How was a COVID-19 vaccine found so quickly?

As COVID-19 vaccination begins around the world, UNAIDS spoke to Peter Godfrey-Faussett, UNAIDS Senior Science Adviser and Professor of International Health and Infectious Diseases at the London School of Hygiene and Tropical Medicine, about what is holding up an HIV vaccine.
Many people are asking, “How was a COVID-19 vaccine found so quickly?”
The SARS-CoV-2 virus, which is the virus that causes COVID-19, jumped from animals into humans in 2019. Whereas for HIV, that jump occurred 100 years ago in around the 1920s, and it became a problem in the 1980s when it started spreading among humans to a much greater extent.
The reason we’ve seen such a push on the COVID-19 vaccine is because of the urgency. In 2020, COVID-19 has infected almost 100 million people on the planet. COVID-19 has already killed 2 million people in 2020.
So, this urgency comes about, despite the fact that we’ve seen dramatic changes in everybody’s life, with changes to travel and social distancing and masks and hand washing and sanitizer, and yet we’ve still seen a rapid rise in infections. This produces a huge urgency to make a vaccine. And, of course, it has a massive economic impact.
HIV and SARS-CoV-2 are quite different, right?
There are fundamental differences between SARS-CoV-2 and HIV. Although they are both viruses, SARS-CoV-2 is a very simple infection. The disease can be complicated, and sometimes mysterious, but almost everyone infected with SARS-CoV-2 develops antibodies to the spike protein and this neutralizes the virus and leads to recovery with a clearance of the virus.
In contrast, almost everybody infected by HIV develops antibodies and we use those antibodies in regular HIV tests. But, unfortunately, very few clear the infection and those antibodies are not sufficient to neutralize the HIV. The HIV envelope, which is more or less like a spike, is a complex structure on the surface of the virus. It’s coated with sugars and the active site is deep inside, so it’s hard to engage with it.
Over time, as people are infected with HIV some people do develop antibodies able to neutralize HIV, but that can take many years, and furthermore HIV is a retrovirus—that’s why we talk about antiretrovirals. A retrovirus is a virus that copies its genetic code and integrates it into the human genetic code. And as it copies, it copies its genetic code, but it doesn’t do it accurately, it makes many mistakes. What that means is that the envelope protein and the HIV itself is constantly changing, shifting its shape, making it difficult for antibodies to protect against it, so even the neutralizing antibodies from one individual often fail to neutralize the virus from a different individual.
We have now found some so-called broadly neutralizing antibodies, as in antibodies that neutralize many different strains of HIV. And those are the antibodies that people are studying at the moment and trying to see whether or not they protect people from catching different strains of HIV. They could be an important part of the process for developing a vaccine against HIV if we could get broader neutralizing antibodies to be generated before the HIV infection occurred.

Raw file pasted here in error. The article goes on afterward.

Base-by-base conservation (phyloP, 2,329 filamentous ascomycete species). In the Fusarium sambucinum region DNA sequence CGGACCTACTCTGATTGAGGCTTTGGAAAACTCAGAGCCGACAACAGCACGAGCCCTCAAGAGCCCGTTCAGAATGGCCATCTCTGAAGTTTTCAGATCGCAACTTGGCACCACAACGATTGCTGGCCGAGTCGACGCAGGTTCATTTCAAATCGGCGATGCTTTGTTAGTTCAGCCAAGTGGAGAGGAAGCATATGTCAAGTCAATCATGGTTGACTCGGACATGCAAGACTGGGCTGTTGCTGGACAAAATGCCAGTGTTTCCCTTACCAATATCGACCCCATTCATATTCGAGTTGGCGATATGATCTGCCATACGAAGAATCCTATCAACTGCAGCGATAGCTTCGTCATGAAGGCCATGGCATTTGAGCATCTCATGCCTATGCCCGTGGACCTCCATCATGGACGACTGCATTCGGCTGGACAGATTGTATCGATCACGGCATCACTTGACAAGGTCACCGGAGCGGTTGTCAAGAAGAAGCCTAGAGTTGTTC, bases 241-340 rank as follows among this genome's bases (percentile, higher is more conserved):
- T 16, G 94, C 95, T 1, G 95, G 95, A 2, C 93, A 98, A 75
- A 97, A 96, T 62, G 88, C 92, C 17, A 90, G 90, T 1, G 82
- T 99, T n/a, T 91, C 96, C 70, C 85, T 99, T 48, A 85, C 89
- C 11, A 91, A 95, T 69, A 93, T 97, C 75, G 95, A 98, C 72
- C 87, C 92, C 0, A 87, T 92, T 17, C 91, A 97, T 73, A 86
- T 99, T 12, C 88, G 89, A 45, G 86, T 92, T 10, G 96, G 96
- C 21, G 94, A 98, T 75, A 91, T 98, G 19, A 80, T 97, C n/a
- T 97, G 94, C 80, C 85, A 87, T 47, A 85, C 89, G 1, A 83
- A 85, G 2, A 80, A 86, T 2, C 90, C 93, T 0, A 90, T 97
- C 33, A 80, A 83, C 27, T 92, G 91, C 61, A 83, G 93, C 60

Finally, we have to remember that, unlike COVID-19, or maybe partly unlike COVID-19, HIV depends a lot on T-cells—the other half of the human defence system. The human immune system has antibodies, but it also has so-called cellular immunity, which is led by T-cells, and that’s much harder to study and much more varied and it also makes HIV difficult and different from COVID-19 when it comes to developing a vaccine.
How much money is being invested in HIV vaccines?
Each year for the past decade we’ve invested around US$ 1 billion in research and development to try to produce an HIV vaccine. Is that a lot or is it not enough? It’s about 5% of the global HIV response budget. There has been some limited success. Back in 2009 there was great excitement when a vaccine candidate in Thailand did produce some protection against HIV infection, but not enough for it to be taken into widescale production.
And then over the next decade, subsequent trials have taught us a lot about the immunology, about the way human bodies and immune systems interact with HIV, but they haven’t led to a reduction in new HIV infections. Hope is currently resting on two large studies that are in the field at the moment, and there are many other candidates in the pipeline. So, I think there is hope, but we clearly won’t have a vaccine in the short term in the way that we have with COVID-19.
COVID-19 has taken the headlines—what about other infectious diseases?
In Africa, tuberculosis, malaria and HIV each kill more than five times as many people per year as COVID-19 has killed in Africa this year. These are huge problems and they’ve been going on for a long time. We have a vaccine against tuberculosis, the BCG vaccine, first used 100 years ago, starting in 1920, but unfortunately it doesn’t really protect against the common adult forms of tuberculosis. Just recently, new vaccines have been discovered against both tuberculosis and malaria, but they don’t work particularly well. There are discussions about whether to scale them up because they only have a protective efficacy of 30% or less.
The good news is that a new malaria vaccine has just gone into big phase three trials in Africa, and in fact it’s produced by the same setup that has produced the AstraZeneca Oxford COVID-19 vaccine, so the hope is that the research that’s being done on COVID-19 vaccines may act as a shot in the arm for all the other important infectious disease killers that actually kill many, many more people in Africa and other resource-constrained parts of the world.
Watch: UNAIDS Science Adviser explains some differences between HIV and COVID-19

Source: UNAIDS

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